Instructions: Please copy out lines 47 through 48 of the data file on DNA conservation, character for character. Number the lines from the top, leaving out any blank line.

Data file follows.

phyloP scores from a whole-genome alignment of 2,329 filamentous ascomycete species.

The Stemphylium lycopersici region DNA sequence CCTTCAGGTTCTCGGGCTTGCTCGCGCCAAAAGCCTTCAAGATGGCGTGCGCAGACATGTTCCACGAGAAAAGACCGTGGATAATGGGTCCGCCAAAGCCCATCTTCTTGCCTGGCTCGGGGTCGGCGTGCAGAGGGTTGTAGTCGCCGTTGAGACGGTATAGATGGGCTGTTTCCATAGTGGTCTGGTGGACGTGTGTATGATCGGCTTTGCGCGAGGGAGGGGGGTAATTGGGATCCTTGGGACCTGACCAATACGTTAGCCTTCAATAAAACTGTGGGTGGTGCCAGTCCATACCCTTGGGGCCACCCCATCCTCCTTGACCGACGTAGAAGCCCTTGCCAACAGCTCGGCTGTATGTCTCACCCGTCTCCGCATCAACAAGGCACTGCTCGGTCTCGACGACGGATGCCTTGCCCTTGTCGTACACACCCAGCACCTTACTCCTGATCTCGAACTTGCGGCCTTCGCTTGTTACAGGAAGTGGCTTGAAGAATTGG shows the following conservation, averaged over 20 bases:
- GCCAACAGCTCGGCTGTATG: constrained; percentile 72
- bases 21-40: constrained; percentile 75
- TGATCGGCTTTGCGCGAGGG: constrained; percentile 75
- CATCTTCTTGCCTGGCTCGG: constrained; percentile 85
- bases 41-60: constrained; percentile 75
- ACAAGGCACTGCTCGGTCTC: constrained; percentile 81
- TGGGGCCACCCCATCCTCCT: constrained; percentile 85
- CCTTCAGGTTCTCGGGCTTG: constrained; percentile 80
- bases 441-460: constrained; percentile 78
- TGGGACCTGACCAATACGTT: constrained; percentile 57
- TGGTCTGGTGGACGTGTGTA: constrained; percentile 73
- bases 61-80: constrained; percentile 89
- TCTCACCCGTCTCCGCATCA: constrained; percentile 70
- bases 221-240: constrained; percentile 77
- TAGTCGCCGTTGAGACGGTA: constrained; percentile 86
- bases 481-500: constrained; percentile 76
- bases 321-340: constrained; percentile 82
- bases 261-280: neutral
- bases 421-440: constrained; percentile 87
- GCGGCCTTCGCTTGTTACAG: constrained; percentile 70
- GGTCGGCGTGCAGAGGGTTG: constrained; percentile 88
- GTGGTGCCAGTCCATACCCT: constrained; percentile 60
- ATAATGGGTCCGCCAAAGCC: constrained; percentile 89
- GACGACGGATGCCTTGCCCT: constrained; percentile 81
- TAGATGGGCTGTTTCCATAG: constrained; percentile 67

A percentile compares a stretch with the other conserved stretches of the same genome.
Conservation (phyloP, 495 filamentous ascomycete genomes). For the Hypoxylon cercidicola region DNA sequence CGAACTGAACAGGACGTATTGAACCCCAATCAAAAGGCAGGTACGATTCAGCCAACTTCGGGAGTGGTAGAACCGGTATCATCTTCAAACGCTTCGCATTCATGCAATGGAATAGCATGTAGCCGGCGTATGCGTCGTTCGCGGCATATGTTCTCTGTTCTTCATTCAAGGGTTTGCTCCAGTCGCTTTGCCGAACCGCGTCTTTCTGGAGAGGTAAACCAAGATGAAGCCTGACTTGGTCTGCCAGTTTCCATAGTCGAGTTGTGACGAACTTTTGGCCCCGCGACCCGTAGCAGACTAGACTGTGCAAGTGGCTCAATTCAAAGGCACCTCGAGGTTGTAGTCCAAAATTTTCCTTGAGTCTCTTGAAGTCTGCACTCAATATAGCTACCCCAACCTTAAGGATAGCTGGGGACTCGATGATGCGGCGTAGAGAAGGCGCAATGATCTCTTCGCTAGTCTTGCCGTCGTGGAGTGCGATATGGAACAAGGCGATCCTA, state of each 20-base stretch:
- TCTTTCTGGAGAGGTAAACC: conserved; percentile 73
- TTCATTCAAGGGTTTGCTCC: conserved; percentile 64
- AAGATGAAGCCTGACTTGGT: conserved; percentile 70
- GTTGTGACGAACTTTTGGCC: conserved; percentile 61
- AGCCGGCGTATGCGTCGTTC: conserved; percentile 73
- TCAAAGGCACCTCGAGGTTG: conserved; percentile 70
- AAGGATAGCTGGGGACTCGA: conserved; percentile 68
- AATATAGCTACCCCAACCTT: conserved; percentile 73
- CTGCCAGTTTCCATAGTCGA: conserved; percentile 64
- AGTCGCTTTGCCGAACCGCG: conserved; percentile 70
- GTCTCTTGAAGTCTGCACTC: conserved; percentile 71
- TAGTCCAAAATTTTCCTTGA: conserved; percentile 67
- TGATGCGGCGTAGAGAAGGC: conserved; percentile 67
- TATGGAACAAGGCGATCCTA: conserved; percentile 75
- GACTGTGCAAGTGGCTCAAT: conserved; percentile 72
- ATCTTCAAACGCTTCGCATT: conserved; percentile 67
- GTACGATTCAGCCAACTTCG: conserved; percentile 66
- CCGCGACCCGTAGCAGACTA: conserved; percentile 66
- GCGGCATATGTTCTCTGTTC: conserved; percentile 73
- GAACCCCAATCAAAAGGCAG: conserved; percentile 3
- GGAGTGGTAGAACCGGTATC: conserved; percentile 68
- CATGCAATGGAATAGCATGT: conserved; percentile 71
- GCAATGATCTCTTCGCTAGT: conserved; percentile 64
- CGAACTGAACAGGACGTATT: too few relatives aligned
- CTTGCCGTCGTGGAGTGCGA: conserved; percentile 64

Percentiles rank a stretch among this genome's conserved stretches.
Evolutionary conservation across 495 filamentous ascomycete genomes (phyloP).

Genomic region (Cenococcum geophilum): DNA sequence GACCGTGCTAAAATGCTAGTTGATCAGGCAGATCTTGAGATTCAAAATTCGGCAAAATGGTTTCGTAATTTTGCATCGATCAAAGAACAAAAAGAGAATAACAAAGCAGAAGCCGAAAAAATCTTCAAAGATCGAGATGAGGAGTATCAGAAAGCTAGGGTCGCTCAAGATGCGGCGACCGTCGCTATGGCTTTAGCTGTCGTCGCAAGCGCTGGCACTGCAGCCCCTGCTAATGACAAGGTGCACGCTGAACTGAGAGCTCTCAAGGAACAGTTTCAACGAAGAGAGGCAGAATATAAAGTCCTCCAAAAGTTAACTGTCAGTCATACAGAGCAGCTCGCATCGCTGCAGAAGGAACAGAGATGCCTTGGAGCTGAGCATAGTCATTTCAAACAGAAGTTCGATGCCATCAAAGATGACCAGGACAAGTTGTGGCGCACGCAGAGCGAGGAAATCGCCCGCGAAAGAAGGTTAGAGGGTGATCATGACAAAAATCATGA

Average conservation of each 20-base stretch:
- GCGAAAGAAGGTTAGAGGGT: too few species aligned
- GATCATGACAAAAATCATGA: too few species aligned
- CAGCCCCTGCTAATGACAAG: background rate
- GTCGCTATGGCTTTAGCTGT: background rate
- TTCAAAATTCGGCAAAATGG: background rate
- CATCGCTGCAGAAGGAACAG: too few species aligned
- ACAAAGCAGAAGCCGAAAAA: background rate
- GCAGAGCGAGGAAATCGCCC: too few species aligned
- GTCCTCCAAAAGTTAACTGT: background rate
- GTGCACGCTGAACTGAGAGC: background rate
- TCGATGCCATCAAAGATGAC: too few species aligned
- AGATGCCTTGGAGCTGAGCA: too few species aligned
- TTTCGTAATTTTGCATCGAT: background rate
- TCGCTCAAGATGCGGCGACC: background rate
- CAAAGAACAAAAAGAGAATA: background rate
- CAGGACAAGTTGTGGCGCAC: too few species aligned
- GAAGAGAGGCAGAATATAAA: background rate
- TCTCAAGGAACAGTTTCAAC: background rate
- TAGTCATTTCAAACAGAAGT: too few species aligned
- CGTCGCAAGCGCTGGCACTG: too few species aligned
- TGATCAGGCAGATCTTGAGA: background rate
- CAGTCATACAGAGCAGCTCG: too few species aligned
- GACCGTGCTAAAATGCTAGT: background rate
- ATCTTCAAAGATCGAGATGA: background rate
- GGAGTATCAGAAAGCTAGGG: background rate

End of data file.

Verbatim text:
- CCGCGACCCGTAGCAGACTA: conserved; percentile 66
- GCGGCATATGTTCTCTGTTC: conserved; percentile 73